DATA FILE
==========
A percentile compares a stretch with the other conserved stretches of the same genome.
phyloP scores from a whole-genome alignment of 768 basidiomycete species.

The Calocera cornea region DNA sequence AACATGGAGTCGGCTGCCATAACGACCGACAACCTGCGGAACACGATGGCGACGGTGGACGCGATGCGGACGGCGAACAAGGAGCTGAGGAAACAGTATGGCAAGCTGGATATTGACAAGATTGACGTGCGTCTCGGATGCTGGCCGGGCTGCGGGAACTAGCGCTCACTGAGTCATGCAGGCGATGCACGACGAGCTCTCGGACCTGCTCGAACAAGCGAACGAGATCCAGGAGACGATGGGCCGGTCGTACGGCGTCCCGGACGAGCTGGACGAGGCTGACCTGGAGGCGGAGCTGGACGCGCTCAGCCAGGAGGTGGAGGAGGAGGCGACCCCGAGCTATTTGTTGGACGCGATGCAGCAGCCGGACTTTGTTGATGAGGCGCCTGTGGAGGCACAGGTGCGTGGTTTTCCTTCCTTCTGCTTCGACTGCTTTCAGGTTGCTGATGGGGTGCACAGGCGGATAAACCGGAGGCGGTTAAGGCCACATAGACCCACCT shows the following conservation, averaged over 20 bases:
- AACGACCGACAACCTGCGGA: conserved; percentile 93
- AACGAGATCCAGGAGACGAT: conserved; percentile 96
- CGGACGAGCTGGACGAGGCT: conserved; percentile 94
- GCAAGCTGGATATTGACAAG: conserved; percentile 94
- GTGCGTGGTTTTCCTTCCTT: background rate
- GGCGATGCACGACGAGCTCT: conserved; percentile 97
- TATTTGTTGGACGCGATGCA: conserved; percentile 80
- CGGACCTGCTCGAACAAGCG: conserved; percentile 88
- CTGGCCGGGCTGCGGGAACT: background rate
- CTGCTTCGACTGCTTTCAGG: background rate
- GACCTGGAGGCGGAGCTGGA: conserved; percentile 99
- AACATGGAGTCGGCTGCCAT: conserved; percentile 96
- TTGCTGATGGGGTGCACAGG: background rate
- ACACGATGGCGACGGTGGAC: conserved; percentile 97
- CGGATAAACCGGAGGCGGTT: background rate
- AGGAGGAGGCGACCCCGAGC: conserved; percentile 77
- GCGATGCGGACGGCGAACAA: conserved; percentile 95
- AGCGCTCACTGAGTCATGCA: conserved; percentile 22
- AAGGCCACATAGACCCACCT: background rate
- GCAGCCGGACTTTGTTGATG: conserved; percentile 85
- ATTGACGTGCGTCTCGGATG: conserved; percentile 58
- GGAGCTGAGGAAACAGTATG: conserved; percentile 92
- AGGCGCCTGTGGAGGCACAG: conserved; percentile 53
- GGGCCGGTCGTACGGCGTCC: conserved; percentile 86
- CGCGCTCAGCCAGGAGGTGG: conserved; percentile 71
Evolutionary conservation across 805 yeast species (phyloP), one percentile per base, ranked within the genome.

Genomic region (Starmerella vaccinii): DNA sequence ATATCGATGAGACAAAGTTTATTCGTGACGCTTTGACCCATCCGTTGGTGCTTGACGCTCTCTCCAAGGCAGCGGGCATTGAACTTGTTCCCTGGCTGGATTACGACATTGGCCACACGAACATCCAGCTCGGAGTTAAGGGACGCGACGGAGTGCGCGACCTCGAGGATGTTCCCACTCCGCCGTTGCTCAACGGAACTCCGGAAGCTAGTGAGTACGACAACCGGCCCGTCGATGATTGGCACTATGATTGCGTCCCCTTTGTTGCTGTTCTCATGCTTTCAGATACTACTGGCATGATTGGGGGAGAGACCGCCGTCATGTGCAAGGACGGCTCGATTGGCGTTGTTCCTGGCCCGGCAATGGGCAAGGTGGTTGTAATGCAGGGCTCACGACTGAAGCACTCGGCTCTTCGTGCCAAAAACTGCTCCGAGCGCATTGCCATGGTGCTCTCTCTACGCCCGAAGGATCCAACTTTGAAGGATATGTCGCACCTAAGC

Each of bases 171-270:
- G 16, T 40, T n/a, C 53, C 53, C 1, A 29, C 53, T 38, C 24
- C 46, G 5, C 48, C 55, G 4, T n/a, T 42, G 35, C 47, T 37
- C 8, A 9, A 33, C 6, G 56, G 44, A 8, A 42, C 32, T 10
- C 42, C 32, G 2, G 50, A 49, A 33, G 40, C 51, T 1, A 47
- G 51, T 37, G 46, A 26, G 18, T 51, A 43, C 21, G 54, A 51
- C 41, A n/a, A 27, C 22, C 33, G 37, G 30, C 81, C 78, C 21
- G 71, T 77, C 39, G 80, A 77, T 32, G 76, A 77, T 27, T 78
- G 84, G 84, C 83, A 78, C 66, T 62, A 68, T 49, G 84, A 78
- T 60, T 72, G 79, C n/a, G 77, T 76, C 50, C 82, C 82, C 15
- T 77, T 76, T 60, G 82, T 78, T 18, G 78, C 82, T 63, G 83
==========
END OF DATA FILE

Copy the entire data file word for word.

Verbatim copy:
A percentile compares a stretch with the other conserved stretches of the same genome.
phyloP scores from a whole-genome alignment of 768 basidiomycete species.

The Calocera cornea region DNA sequence AACATGGAGTCGGCTGCCATAACGACCGACAACCTGCGGAACACGATGGCGACGGTGGACGCGATGCGGACGGCGAACAAGGAGCTGAGGAAACAGTATGGCAAGCTGGATATTGACAAGATTGACGTGCGTCTCGGATGCTGGCCGGGCTGCGGGAACTAGCGCTCACTGAGTCATGCAGGCGATGCACGACGAGCTCTCGGACCTGCTCGAACAAGCGAACGAGATCCAGGAGACGATGGGCCGGTCGTACGGCGTCCCGGACGAGCTGGACGAGGCTGACCTGGAGGCGGAGCTGGACGCGCTCAGCCAGGAGGTGGAGGAGGAGGCGACCCCGAGCTATTTGTTGGACGCGATGCAGCAGCCGGACTTTGTTGATGAGGCGCCTGTGGAGGCACAGGTGCGTGGTTTTCCTTCCTTCTGCTTCGACTGCTTTCAGGTTGCTGATGGGGTGCACAGGCGGATAAACCGGAGGCGGTTAAGGCCACATAGACCCACCT shows the following conservation, averaged over 20 bases:
- AACGACCGACAACCTGCGGA: conserved; percentile 93
- AACGAGATCCAGGAGACGAT: conserved; percentile 96
- CGGACGAGCTGGACGAGGCT: conserved; percentile 94
- GCAAGCTGGATATTGACAAG: conserved; percentile 94
- GTGCGTGGTTTTCCTTCCTT: background rate
- GGCGATGCACGACGAGCTCT: conserved; percentile 97
- TATTTGTTGGACGCGATGCA: conserved; percentile 80
- CGGACCTGCTCGAACAAGCG: conserved; percentile 88
- CTGGCCGGGCTGCGGGAACT: background rate
- CTGCTTCGACTGCTTTCAGG: background rate
- GACCTGGAGGCGGAGCTGGA: conserved; percentile 99
- AACATGGAGTCGGCTGCCAT: conserved; percentile 96
- TTGCTGATGGGGTGCACAGG: background rate
- ACACGATGGCGACGGTGGAC: conserved; percentile 97
- CGGATAAACCGGAGGCGGTT: background rate
- AGGAGGAGGCGACCCCGAGC: conserved; percentile 77
- GCGATGCGGACGGCGAACAA: conserved; percentile 95
- AGCGCTCACTGAGTCATGCA: conserved; percentile 22
- AAGGCCACATAGACCCACCT: background rate
- GCAGCCGGACTTTGTTGATG: conserved; percentile 85
- ATTGACGTGCGTCTCGGATG: conserved; percentile 58
- GGAGCTGAGGAAACAGTATG: conserved; percentile 92
- AGGCGCCTGTGGAGGCACAG: conserved; percentile 53
- GGGCCGGTCGTACGGCGTCC: conserved; percentile 86
- CGCGCTCAGCCAGGAGGTGG: conserved; percentile 71
Evolutionary conservation across 805 yeast species (phyloP), one percentile per base, ranked within the genome.

Genomic region (Starmerella vaccinii): DNA sequence ATATCGATGAGACAAAGTTTATTCGTGACGCTTTGACCCATCCGTTGGTGCTTGACGCTCTCTCCAAGGCAGCGGGCATTGAACTTGTTCCCTGGCTGGATTACGACATTGGCCACACGAACATCCAGCTCGGAGTTAAGGGACGCGACGGAGTGCGCGACCTCGAGGATGTTCCCACTCCGCCGTTGCTCAACGGAACTCCGGAAGCTAGTGAGTACGACAACCGGCCCGTCGATGATTGGCACTATGATTGCGTCCCCTTTGTTGCTGTTCTCATGCTTTCAGATACTACTGGCATGATTGGGGGAGAGACCGCCGTCATGTGCAAGGACGGCTCGATTGGCGTTGTTCCTGGCCCGGCAATGGGCAAGGTGGTTGTAATGCAGGGCTCACGACTGAAGCACTCGGCTCTTCGTGCCAAAAACTGCTCCGAGCGCATTGCCATGGTGCTCTCTCTACGCCCGAAGGATCCAACTTTGAAGGATATGTCGCACCTAAGC

Each of bases 171-270:
- G 16, T 40, T n/a, C 53, C 53, C 1, A 29, C 53, T 38, C 24
- C 46, G 5, C 48, C 55, G 4, T n/a, T 42, G 35, C 47, T 37
- C 8, A 9, A 33, C 6, G 56, G 44, A 8, A 42, C 32, T 10
- C 42, C 32, G 2, G 50, A 49, A 33, G 40, C 51, T 1, A 47
- G 51, T 37, G 46, A 26, G 18, T 51, A 43, C 21, G 54, A 51
- C 41, A n/a, A 27, C 22, C 33, G 37, G 30, C 81, C 78, C 21
- G 71, T 77, C 39, G 80, A 77, T 32, G 76, A 77, T 27, T 78
- G 84, G 84, C 83, A 78, C 66, T 62, A 68, T 49, G 84, A 78
- T 60, T 72, G 79, C n/a, G 77, T 76, C 50, C 82, C 82, C 15
- T 77, T 76, T 60, G 82, T 78, T 18, G 78, C 82, T 63, G 83